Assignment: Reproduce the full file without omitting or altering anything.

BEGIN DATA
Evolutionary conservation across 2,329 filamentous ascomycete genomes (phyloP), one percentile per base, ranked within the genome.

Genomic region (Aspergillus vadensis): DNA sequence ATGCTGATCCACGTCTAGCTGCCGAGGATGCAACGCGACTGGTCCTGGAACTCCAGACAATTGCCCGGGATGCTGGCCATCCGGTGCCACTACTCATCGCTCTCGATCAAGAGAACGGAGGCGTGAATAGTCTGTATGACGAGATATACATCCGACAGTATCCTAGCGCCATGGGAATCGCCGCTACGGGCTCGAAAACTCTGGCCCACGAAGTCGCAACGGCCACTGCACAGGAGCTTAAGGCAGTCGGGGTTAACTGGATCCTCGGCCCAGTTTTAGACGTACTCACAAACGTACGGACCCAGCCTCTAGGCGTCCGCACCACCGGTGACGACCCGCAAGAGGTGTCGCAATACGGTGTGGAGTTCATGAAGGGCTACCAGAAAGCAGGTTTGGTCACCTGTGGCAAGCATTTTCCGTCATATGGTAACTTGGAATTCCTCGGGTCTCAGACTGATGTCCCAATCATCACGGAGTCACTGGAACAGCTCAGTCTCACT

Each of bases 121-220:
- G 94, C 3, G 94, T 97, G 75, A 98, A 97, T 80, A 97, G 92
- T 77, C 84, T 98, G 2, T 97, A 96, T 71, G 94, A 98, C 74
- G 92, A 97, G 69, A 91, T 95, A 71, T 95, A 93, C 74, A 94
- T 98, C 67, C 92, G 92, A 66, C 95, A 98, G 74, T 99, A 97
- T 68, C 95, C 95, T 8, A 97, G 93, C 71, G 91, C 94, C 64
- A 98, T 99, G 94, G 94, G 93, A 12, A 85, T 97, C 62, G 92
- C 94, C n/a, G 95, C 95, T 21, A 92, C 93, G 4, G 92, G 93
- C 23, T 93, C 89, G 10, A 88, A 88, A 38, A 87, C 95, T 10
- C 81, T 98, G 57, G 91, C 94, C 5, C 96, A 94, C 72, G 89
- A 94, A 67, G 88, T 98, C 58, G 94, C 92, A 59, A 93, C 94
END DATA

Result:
Evolutionary conservation across 2,329 filamentous ascomycete genomes (phyloP), one percentile per base, ranked within the genome.

Genomic region (Aspergillus vadensis): DNA sequence ATGCTGATCCACGTCTAGCTGCCGAGGATGCAACGCGACTGGTCCTGGAACTCCAGACAATTGCCCGGGATGCTGGCCATCCGGTGCCACTACTCATCGCTCTCGATCAAGAGAACGGAGGCGTGAATAGTCTGTATGACGAGATATACATCCGACAGTATCCTAGCGCCATGGGAATCGCCGCTACGGGCTCGAAAACTCTGGCCCACGAAGTCGCAACGGCCACTGCACAGGAGCTTAAGGCAGTCGGGGTTAACTGGATCCTCGGCCCAGTTTTAGACGTACTCACAAACGTACGGACCCAGCCTCTAGGCGTCCGCACCACCGGTGACGACCCGCAAGAGGTGTCGCAATACGGTGTGGAGTTCATGAAGGGCTACCAGAAAGCAGGTTTGGTCACCTGTGGCAAGCATTTTCCGTCATATGGTAACTTGGAATTCCTCGGGTCTCAGACTGATGTCCCAATCATCACGGAGTCACTGGAACAGCTCAGTCTCACT

Each of bases 121-220:
- G 94, C 3, G 94, T 97, G 75, A 98, A 97, T 80, A 97, G 92
- T 77, C 84, T 98, G 2, T 97, A 96, T 71, G 94, A 98, C 74
- G 92, A 97, G 69, A 91, T 95, A 71, T 95, A 93, C 74, A 94
- T 98, C 67, C 92, G 92, A 66, C 95, A 98, G 74, T 99, A 97
- T 68, C 95, C 95, T 8, A 97, G 93, C 71, G 91, C 94, C 64
- A 98, T 99, G 94, G 94, G 93, A 12, A 85, T 97, C 62, G 92
- C 94, C n/a, G 95, C 95, T 21, A 92, C 93, G 4, G 92, G 93
- C 23, T 93, C 89, G 10, A 88, A 88, A 38, A 87, C 95, T 10
- C 81, T 98, G 57, G 91, C 94, C 5, C 96, A 94, C 72, G 89
- A 94, A 67, G 88, T 98, C 58, G 94, C 92, A 59, A 93, C 94